W. M. Keck Professor of Environmental Analysis
    Pomona College
    Blog: Golden Green
    Environmental Analysis Program
    Pomona College
    185 E. Sixth St. – Rm 232
    Claremont CA 91711-7003

  2. Char.. it’s very frustating.. we spend mega bucks analyzing the potential impacts of following BMPs in a timber sale or fuels treatment project, but people are p__ping all around streams and some of our regular litigator environmental groups are MIA.

    I think we all agree the world would be a better place with decent facilities that let people enjoy the outdoors and also protect the environment. Yet this one thing probably all of us can agree on ( at least the people on this blog, unless I’m missing something) can’t get funded?

  3. I recently read a story by Jack Ward Thomas where he proposed charging user fees for Recreation on NF’s. Providing they stay on the forests and not go into the rat hole of the Fed treasury. Any thoughts on that? The states charge to use state parks. The National Parks charge to use Yellowstone ($28 last I looked). I’ve heard the argument that such fees would “keep the poor from using the national forests.” Well then, I guess the poor can’t use Yellowstone. Isn’t it time we stop the below cost subsidy to Rec? How to collect such user fees would be problematic.

    That brings up the question…does the fees collected at individual forest campgrounds…”stay” on the forest. If so, how close does that revenue come to paying for the upkeep of said campgrounds.

    As a bit of an aside…the USFS went on a campground building binge in the 60’s. I was looking at a “historic” map from the mid 60’s awhile back, and there must have been a third MORE campgrounds then there are now. And you better get to the ones still open on friday afternoon if you want a site. A few years ago we went camping at one of those campgrounds. First time in decades (me and my buddies eschewed campgrounds when we camped in order not to offend people with our excessive drinking-which explained my great releif at seeing nothing but “gray hair” when we did our first drive through. LOL). I’ll tell you it was great! Reminded me of bein a kid in the 60’s. By Sunday our neighbors were our friends. Still a great experience.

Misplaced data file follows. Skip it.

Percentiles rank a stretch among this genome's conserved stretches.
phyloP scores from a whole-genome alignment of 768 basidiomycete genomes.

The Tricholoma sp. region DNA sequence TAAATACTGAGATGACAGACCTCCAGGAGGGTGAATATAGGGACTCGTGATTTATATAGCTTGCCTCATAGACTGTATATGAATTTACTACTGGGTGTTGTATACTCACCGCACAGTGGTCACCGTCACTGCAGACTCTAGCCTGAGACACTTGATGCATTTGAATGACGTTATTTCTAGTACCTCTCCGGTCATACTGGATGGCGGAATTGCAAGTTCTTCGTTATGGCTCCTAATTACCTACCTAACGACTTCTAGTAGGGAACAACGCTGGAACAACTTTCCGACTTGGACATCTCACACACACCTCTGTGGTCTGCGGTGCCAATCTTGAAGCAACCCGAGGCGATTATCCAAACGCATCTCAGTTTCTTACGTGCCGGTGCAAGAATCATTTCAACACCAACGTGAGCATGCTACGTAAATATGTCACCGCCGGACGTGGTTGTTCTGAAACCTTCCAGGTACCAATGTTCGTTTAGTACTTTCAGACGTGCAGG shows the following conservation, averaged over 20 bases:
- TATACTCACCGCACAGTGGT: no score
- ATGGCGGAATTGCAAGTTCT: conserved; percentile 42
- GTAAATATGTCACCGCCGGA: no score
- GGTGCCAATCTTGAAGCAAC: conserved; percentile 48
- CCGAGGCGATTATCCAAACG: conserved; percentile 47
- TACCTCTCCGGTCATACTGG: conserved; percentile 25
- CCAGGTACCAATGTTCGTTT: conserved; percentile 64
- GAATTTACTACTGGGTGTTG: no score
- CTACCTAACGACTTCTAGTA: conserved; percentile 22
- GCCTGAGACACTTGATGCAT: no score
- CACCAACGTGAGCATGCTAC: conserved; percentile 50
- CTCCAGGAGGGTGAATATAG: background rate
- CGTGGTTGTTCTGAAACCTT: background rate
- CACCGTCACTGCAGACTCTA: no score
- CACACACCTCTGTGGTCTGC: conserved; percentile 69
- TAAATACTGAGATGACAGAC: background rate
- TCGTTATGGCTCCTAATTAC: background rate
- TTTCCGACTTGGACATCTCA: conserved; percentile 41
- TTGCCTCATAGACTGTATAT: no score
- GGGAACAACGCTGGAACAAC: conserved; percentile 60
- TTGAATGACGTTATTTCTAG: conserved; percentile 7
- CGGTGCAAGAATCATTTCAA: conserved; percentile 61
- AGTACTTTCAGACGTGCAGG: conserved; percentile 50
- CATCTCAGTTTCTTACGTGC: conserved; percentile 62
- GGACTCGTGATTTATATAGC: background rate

• Derek, with all due respect, where have you been for the last 16 years? You are describing the Fee Demo program that went into effect in 1997 and was replaced in 2005 by the Federal Lands Recreation Enhancement Act. The FS has had fee-retention authority for all that time. The result has been that fees have spread far beyond those for camping in developed campgrounds. We now have fees for trailhead parking and trail use, river and lake access, dispersed camping, scenic overlooks, and general access to huge swaths of undeveloped public land, including designated Wilderness, on both USFS and BLM. Many of these fees are not in compliance with the law, resulting in litigation and the expenses associated with that.

      Meanwhile the directly-retained revenue has not made a dent in maintenance backlogs or much in the way of on the ground improvements. Instead most of the revenue goes to administration and enforcement of the fees. The recently released study proposing joint management of the San Gabriel watershed by the Angeles NF and the NPS says it well:

      “The Angeles NF does receive revenue from a variety of forest programs and users, especially use fees collected under the Recreation Enhancement Act (the Adventure Pass). This source of funding has become increasingly important, as it can be used for a wider range of purposes than reimbursable revenue, and has helped to supplement appropriated funds. However, the cost of enforcing and administering this program is almost equal to the revenue.”

      Fee-based funding for recreation (outside of developed sites) is an idea that has been tried and failed.